The arts, serving the public good
August 14, 2014 —
More than 500 people turned out to see The Weather Project performance on Saturday evening at the Yulan ball field. In doing so, each one of these audience members cast a vote (witting or not) in support of the arts in the Upper Delaware River region. In addition, 73 area residents acted, sang, danced or otherwise performed, including many adults and children who had never participated in a play before. Among the spectators, too, were those who had never come out to see a work produced by the NACL Theatre, confirming that the arts can draw new audiences and facilitate the development of community at its best.
The play was about three school students and their science project presentation, which is interrupted by a great storm that blows them to a strange dream world (reminiscent of Dorothy’s trip to Oz) peopled by solar-advocating munchkins (played by local children), cloud collectors (who stirred up mischief in the heavens), a trio of dastardly fossil-fuel villains (whom the crowd booed with delight), an angry and distressed mermaid (who counted animal species as they become extinct with every ringing of a bell), ominous stilt-walking characters (who hovered threateningly over the play’s other characters), and a scientist (played by a real NASA scientist) who carried the message to all humanity to live more simply without so much stuff and to “use less.” Naturally there were other messages, too.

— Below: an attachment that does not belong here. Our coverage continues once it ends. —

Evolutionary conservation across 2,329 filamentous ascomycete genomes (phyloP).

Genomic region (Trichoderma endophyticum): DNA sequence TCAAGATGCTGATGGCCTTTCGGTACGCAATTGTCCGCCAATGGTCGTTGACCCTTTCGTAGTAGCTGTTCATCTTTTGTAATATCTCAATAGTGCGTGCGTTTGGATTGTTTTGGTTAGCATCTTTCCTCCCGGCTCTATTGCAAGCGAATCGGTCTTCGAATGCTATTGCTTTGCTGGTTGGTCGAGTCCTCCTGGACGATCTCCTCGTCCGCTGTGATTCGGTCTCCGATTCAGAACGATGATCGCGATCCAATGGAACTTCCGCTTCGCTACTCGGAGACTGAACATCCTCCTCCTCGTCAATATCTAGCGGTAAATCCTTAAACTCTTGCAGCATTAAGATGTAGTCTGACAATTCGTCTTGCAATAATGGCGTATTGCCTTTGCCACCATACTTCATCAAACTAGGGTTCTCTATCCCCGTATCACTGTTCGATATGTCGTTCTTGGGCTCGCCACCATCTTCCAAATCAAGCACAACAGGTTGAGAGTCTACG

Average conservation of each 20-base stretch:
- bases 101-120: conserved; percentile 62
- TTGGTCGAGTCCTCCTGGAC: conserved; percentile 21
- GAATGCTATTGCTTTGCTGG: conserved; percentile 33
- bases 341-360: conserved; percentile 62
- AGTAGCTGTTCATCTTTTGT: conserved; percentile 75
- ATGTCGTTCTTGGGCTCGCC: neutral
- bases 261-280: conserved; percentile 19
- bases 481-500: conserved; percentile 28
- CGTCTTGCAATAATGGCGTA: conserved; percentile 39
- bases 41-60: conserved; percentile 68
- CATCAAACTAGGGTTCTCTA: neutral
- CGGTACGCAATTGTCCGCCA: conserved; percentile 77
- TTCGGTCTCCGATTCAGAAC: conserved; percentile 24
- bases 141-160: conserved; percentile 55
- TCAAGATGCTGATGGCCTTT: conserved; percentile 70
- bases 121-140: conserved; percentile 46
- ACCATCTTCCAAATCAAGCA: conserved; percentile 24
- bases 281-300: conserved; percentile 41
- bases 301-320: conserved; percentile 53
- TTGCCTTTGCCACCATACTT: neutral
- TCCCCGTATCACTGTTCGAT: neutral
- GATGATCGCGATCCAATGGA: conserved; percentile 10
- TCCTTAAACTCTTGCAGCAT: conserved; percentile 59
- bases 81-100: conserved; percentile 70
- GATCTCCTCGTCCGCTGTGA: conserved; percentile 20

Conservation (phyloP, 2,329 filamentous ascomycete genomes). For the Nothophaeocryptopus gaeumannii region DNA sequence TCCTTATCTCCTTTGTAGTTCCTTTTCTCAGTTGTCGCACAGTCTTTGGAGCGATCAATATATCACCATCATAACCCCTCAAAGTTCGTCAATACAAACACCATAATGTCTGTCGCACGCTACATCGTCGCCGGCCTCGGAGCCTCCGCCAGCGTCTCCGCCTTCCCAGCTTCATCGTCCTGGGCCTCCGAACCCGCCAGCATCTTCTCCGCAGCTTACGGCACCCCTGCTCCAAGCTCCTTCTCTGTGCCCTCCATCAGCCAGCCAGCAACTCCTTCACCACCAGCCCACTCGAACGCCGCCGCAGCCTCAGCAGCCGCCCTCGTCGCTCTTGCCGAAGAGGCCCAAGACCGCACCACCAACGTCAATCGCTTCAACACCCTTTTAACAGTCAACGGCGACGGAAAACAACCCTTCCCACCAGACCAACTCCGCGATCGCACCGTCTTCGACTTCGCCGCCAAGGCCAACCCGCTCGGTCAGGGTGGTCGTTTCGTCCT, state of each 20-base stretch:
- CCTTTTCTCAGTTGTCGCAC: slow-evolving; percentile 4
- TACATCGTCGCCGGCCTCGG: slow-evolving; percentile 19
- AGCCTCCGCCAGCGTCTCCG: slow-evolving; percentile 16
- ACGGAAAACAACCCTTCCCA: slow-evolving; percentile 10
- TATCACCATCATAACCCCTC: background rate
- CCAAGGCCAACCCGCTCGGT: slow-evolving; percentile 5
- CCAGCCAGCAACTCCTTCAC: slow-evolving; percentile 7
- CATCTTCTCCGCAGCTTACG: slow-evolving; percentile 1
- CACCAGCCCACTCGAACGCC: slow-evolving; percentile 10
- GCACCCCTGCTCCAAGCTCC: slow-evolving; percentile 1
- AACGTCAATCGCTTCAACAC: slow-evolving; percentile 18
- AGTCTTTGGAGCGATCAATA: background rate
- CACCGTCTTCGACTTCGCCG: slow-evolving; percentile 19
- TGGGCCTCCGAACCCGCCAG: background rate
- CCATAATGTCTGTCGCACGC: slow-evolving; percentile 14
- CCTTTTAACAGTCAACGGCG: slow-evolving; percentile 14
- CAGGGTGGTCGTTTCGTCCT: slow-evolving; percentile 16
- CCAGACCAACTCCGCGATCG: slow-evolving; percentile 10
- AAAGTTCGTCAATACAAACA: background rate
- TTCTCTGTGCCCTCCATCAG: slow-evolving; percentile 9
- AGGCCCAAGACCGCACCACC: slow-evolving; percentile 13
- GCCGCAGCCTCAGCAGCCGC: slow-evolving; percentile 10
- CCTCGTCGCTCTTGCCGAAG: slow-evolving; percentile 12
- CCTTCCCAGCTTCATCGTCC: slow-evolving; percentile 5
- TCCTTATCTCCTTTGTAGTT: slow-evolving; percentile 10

Some of the impending consequences of climate change were tough to hear, but the medium in which they were presented made the information more accessible and strangely more palatable because everyone present was having so much fun. And there was hope expressed in the play, with a flock of children, dressed in all white, waving white paper “doves” of peace and hope.
The Weather Project Community Play, which under the wing of the NACL’s creative director Tannis Kowalchuk, was just one evening out of countless evenings year-round when the region’s residents and visitors alike can partake of the fine talents of the diverse community of local artists who enrich our society—from painters and sculptors to writers and poets, from composers and musicians to filmmakers and playwrights and more.
Following on the unquestionable success of The Weather Project, the role of the arts in our local communities is worth contemplating. What do the arts contribute to life in the Upper Delaware River Valley, and how do the arts enrich us all?